Advantages of an MBO
So what are the advantages of an MBO? Rather than having to go to the market place to locate a trade purchaser or a private equity firm and the risks that brings, the Buyer has already been found. The Vendor should be confident of the skillset of the MBO team, assured they have the required experience and business ethics to maintain ongoing client relationships, thus preserving the legacy of
the Company. Another one of the main advantages is that confidentiality can easily be contained in-house; removing the risk of competitors finding out that the Company is on the general market and thereby reducing any detrimental effect from this being fed back to clients or staff. MBOs should allow Vendors to be more comfortable about structuring a deal over a longer period of time than they would do with an unknown 3rd party, presenting scope for higher considerations to be payable without risking the short term liquidity of the Company. The risk involved in the change of power from stakeholders can also be minimised.
Disadvantages of an MBO
As with everything in business there is another side to the argument, with the main cause against MBOs being that as the Vendor you are limiting the competitive number of Buyers to just one! A Company being marketed for sale in the open market could easily generate 8-10 genuine potential purchasers, allowing potential for an offer price to be negotiated significantly higher due to synergetic or competitive reasons. Funding is also a common problem with MBOs and can be the main cause for the deal to fail, whereas Buyers generated from open marketing would need to provide proof of funding before serious negotiations got underway. Often Vendors find themselves having to agree to a lower value deal with the MBO team than the Company is actually worth, due to limitations on the maximum amount the team can raise. Another point of caution is once discussions get underway for an MBO that the management team do not keep their eye on the ball, running the risk that the Company’s performance could suffer. Alternatively, and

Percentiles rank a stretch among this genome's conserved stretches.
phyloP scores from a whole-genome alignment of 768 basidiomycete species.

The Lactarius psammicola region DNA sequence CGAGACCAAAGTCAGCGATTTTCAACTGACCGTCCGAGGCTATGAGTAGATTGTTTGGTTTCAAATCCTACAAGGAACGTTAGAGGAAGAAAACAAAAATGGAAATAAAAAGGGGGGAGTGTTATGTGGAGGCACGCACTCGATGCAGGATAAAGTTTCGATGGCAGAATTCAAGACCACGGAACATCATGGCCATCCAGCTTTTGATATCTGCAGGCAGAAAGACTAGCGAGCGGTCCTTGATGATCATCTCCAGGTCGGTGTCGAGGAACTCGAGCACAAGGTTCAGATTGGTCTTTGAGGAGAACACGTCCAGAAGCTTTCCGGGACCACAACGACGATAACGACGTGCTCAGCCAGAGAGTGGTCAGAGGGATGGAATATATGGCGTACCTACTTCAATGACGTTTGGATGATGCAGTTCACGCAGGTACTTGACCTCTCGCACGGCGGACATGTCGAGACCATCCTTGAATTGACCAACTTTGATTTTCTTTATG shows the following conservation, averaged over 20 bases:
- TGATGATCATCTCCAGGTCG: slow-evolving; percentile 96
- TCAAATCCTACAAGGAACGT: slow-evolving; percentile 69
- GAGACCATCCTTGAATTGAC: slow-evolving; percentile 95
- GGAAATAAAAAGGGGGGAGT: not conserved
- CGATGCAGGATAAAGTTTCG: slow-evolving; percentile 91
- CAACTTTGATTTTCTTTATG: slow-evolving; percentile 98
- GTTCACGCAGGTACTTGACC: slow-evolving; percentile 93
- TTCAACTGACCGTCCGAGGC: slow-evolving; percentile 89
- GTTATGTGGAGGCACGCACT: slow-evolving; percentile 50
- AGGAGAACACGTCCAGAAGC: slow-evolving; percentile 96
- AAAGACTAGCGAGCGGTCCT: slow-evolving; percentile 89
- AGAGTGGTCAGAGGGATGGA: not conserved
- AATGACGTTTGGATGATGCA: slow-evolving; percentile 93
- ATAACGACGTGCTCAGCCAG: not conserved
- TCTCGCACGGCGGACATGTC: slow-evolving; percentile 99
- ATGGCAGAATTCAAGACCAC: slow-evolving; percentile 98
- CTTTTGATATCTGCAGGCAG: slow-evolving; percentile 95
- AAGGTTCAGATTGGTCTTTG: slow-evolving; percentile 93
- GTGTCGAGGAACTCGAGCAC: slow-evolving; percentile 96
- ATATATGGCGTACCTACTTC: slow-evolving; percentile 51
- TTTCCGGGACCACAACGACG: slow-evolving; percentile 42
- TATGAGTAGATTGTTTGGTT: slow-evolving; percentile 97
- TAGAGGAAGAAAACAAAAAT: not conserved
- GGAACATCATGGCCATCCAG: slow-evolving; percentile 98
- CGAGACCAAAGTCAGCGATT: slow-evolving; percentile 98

even more of a concern to a Vendor, is that should the sale not proceed for whatever reason, then the Company would be left with a severely demotivated management team. If the Vendor then seeks to locate a Buyer from the general market, this instability would
have a detrimental effect on value.
The Key to Success
The starting point is to ascertain whether or not the management team have the appetite, ambition and leadership capability to grow the business, followed by access to finance, as this is often the critical part. Specialist help and advice should be sought to ensure that a succession plan is carefully implemented allowing for a flexible, staged exit to be managed.
This planning will allow sensitive issues and individual aspirations to be dealt with in a timely and methodical fashion. Working
alongside experts in this field years before implementation can ensure that the business is made as attractive as possible in order to attract the necessary finance, subsequently allowing the Vendors to achieve the full value of their Company.
Adam Croft - email@example.com